Essays From A Lowbrow Life
Funny, candid, and searchingly self-aware, this collection tells the story of Chelsea Martin’s coming of age as an artist, from childhood and adolescence in a “trashy” isolated California town to her move to Oakland for college. A book about relationships, class, art, sex, money, and family—and about growing up weird, and poor, in the late 1990s and early 2000s.
“The preeminent chronicler of internet-age malaise.” —Lena Dunham
“Martin’s honest writing exists above the confines of fear and social norms . . . Her writing is sweaty, uncomfortable, and enchanting . . . She taps into the consciousness of her past selves with precision and care, respecting the integrity and desires of those younger women. A sure hit for fans of Sara Benincasa’s Agorafabulous! and Lena Dunham’s Not That Kind of Girl.” —Booklist (starred review)
Funny, candid, and searchingly self-aware, this essay collection tells the story of Chelsea Martin’s coming of age as an artist. We are with Chelsea as an eleven-year-old atheist, trying to will an alien visitation to her neighborhood; fighting with her stepfather and grappling with a Tourette’s diagnosis as she becomes a teenager; falling under the sway of frenemies and crushes in high school; going into debt to afford what might be a meaningless education at an expensive art college; navigating the messy process of falling in love with a close friend; and struggling for independence from her emotionally manipulative father and from the family and friends in the dead-end California town that has defined her upbringing. This is a book about relationships, class, art, sex, money, and family—and about growing up weird, and poor, in the late 1990s and early 2000s.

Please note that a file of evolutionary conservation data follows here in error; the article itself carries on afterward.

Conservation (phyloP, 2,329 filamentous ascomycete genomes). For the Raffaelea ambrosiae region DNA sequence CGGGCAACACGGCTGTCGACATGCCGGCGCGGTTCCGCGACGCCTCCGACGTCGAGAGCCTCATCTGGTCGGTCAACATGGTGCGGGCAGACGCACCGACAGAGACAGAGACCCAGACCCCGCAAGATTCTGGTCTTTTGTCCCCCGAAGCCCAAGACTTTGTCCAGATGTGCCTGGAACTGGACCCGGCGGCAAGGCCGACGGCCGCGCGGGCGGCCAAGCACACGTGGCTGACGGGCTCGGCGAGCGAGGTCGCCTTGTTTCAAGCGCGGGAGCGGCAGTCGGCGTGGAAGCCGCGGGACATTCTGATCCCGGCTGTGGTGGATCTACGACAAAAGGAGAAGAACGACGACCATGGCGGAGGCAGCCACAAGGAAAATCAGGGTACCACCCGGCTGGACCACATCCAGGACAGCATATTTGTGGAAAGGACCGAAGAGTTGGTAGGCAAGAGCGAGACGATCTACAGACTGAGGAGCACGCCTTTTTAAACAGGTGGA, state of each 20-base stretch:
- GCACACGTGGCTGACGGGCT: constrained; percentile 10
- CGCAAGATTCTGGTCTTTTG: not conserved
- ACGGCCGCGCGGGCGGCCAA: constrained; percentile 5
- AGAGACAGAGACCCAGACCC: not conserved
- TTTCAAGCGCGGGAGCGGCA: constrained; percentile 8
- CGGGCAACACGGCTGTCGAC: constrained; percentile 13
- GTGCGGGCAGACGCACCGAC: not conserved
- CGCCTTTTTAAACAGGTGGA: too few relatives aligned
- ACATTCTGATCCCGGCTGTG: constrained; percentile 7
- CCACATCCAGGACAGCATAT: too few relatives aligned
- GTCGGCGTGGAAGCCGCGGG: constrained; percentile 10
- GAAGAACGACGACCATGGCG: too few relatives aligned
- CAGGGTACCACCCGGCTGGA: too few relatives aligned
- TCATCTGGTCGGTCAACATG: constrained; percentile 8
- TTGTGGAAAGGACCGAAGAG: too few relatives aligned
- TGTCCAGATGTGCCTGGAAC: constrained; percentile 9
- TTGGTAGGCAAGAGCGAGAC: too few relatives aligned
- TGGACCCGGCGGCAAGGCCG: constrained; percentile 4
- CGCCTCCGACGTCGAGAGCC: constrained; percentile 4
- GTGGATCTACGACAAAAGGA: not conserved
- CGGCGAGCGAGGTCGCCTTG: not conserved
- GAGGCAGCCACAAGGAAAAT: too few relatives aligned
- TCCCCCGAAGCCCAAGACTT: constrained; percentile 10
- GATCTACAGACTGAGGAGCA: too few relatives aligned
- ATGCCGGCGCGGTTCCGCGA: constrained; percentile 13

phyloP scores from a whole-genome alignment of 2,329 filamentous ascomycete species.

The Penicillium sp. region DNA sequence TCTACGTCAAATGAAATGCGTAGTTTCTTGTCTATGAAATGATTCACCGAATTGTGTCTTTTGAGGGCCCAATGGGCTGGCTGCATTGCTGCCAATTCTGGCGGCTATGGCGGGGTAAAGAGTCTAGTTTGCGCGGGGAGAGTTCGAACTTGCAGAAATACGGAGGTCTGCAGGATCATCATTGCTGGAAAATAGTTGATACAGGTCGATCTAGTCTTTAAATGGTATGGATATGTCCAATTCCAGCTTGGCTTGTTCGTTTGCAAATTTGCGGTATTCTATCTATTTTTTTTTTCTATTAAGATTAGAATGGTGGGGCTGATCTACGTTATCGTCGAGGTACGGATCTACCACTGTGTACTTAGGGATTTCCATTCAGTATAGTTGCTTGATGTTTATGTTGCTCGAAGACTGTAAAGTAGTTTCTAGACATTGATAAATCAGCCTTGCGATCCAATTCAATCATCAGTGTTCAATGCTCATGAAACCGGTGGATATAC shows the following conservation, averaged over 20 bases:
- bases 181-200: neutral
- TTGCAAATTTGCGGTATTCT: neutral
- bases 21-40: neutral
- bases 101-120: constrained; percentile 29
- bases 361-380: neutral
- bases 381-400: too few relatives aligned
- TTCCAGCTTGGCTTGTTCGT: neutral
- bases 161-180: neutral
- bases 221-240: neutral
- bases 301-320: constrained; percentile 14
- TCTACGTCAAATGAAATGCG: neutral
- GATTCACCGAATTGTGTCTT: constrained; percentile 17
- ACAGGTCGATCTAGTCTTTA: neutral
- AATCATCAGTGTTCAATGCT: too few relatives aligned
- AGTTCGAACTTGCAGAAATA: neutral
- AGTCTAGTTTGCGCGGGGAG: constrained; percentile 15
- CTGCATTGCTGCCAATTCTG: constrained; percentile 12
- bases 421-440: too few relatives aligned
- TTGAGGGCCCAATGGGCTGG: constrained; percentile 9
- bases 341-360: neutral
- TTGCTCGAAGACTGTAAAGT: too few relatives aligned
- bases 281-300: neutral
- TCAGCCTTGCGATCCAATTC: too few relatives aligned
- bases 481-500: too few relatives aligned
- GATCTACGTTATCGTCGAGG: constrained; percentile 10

New York :, Soft Skull Press,,